A legacy of love: Catholics reflect on Bishop Dorsonville’s impact on the Church
Bishop Mario Eduardo Dorsonville, 1960-2024, officiating at the wedding of Steve and Courteney Simchak in 2019. | Credit: Photo by Jaclyn Lippelmann Photography, courtesy of Steve and Courteney Simchak
After serving the Church for nearly four decades, Bishop Mario Eduardo Dorsonville passed away unexpectedly on Jan. 19, leaving behind a legacy of love, prayer, joy, and passionate service to the poorest of the poor.
An immigrant, priest, and bishop, Dorsonville was known and beloved to people from the halls of Congress to the humblest of street corners. An advocate for migrants, refugees, and the poor, Dorsonville was involved in many ministries for the underprivileged and helped to pioneer the U.S. bishops’ immigration advocacy.
To the many Catholics whose lives he impacted, he was known as a friend, mentor, and, above all, a man of deep prayer and great love.
CNA spoke with a few of Dorsonville’s many friends who expressed that his legacy will continue to impact the Church profoundly for years to come.
Tomorrow we bid farewell to our auxiliary bishop Mario E. Dorsonville, who has been appointed to lead the @htdiocese. Thank you, Bishop Dorsonville, for your service, leadership, and pastoral care during your time here in the #WashArchdiocese! pic.twitter.com/PsjrYHUHzO
— Catholic Archdiocese of Washington, DC (@WashArchdiocese) March 28, 2023
Immigrant and priest
Dorsonville was born in Bogotá, Colombia, in 1960. Inspired by the prayer and devotion of his mother, Dorsonville entered the seminary and was ordained a priest in 1985. He first came to the United States in 1992 to complete his doctorate in ministry at the Catholic University of America in Washington, D.C. Once in the U.S. he wasted no time in getting straight to work, assisting with ministry to the Hispanic community on weekends at Good Shepherd and Christ the Redeemer parishes in Arlington, Virginia, while still a student at Catholic University.
Michèle Burke Bowe, an ambassador to Palestine for the Catholic Sovereign Order of Malta and a decadeslong friend of Dorsonville’s, said that he will always be remembered first and foremost as a “defender of the rights and lives and services for the Spanish-speaking people.”
Though Dorsonville would go on to become a dear friend to her entire family, Bowe first met him through their shared ministry at the Spanish Catholic Center in D.C., a migrant aid group run by the Archdiocese of Washington.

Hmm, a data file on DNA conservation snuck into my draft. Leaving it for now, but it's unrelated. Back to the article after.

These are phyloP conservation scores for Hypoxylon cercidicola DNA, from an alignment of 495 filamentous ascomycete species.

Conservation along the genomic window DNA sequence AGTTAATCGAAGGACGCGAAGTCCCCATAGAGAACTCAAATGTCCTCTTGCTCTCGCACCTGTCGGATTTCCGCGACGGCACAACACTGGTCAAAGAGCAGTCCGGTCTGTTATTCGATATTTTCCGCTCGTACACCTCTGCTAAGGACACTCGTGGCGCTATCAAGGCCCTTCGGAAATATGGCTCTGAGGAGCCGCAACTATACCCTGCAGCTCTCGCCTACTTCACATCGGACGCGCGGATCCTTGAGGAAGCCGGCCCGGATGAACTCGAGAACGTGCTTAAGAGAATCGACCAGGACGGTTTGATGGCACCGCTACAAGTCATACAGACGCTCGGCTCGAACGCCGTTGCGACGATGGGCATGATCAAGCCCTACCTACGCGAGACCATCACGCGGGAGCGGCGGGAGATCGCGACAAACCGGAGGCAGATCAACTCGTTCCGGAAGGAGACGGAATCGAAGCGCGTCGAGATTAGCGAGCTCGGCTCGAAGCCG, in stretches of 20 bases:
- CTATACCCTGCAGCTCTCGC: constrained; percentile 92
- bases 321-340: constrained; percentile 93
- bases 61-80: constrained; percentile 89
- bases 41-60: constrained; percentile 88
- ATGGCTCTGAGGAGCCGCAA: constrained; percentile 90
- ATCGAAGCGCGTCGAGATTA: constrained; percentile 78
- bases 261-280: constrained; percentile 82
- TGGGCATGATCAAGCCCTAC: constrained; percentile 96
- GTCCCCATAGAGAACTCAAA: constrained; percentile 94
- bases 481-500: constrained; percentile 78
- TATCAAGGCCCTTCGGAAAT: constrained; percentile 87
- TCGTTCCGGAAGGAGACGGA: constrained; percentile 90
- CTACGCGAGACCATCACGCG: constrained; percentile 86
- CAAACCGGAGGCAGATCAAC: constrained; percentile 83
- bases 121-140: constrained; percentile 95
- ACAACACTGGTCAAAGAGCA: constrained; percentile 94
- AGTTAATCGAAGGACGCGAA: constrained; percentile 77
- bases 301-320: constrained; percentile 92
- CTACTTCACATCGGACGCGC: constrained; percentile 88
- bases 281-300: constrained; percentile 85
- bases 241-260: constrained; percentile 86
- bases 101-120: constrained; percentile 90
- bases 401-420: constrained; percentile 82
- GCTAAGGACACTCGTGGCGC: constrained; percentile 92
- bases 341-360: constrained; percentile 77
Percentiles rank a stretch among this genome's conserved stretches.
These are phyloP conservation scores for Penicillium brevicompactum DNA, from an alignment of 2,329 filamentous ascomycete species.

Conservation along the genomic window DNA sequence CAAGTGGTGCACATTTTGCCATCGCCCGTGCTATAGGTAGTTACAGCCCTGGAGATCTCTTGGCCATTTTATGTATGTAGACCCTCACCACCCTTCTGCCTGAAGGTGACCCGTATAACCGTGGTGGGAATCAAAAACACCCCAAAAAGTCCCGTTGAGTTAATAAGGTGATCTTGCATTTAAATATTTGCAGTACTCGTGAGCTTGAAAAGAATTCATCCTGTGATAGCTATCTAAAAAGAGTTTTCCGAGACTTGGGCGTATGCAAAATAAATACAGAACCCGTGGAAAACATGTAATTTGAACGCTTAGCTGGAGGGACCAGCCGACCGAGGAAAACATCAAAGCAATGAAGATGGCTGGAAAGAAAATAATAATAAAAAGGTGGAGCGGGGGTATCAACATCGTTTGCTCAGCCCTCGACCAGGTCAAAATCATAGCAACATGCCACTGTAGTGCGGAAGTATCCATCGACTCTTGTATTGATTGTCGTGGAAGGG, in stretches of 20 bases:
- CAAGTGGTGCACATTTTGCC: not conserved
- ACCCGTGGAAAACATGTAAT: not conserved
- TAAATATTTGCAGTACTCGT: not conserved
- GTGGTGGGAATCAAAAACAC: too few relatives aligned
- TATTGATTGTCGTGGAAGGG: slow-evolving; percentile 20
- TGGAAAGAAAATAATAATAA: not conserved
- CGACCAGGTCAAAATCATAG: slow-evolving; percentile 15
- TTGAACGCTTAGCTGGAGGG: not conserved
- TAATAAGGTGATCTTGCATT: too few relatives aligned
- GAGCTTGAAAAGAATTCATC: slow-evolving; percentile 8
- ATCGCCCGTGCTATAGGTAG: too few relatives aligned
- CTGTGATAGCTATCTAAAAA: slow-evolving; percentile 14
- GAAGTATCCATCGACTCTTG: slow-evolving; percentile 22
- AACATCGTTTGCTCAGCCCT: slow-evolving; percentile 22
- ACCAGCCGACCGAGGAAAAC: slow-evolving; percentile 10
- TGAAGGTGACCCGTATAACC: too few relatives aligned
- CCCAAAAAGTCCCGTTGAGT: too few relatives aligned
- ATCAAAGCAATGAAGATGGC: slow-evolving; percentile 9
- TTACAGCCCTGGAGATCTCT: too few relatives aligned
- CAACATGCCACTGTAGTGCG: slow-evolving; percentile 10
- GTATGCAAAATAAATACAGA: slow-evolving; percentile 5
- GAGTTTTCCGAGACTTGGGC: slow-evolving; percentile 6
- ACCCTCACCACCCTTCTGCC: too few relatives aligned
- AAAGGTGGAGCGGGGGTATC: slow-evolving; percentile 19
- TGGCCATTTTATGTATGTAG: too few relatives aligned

Bowe told CNA that Dorsonville “had a true heart for the poor” and that as soon as he came to the country, he saw a great need in the Spanish-speaking community and was immediately determined “to be a voice for the voiceless.”
As director of the Spanish Catholic Center, a position he held for 10 years, Bowe said Dorsonville dramatically increased the center’s capacity to care for migrants. To this day, the center offers migrants, many newly arrived from Latin America and living in extreme poverty, “holistic services” including food, medical care, and job training, all programs that Bowe said Dorsonville took to the next level.
Bowe explained that Dorsonville “wasn’t the kind of person who just wanted to give somebody a meal or a Christmas gift” but rather “he wanted to be able to help people invest in their own futures.”
“As someone who was born and grew up in Colombia, he really wanted to make sure that the newly arrived Americans had the services that they need,” she explained, calling to mind how he would always say: “They’re not looking for a handout, they’re looking for a hand.”
In his own words, Dorsonville’s ministry was “rooted in the recognition that every person is created in God’s image and must be valued, protected, and respected for the inherent dignity that he or she possesses.”
A bishop for the vulnerable
After being ordained a bishop by Pope Francis in 2015, Dorsonville used his new role and public platform to advocate not just for migrants but also for the homeless and those trapped in human trafficking.
With an eye to helping the young and vulnerable, Dorsonville led the U.S. bishops’ Migration and Refugee Services Committee from 2019 to 2022 during his time as auxiliary bishop of Washington.
Helping young migrants who were brought to the U.S. as children, often referred to as “Dreamers,” was a special priority for Dorsonville, according to Bowe.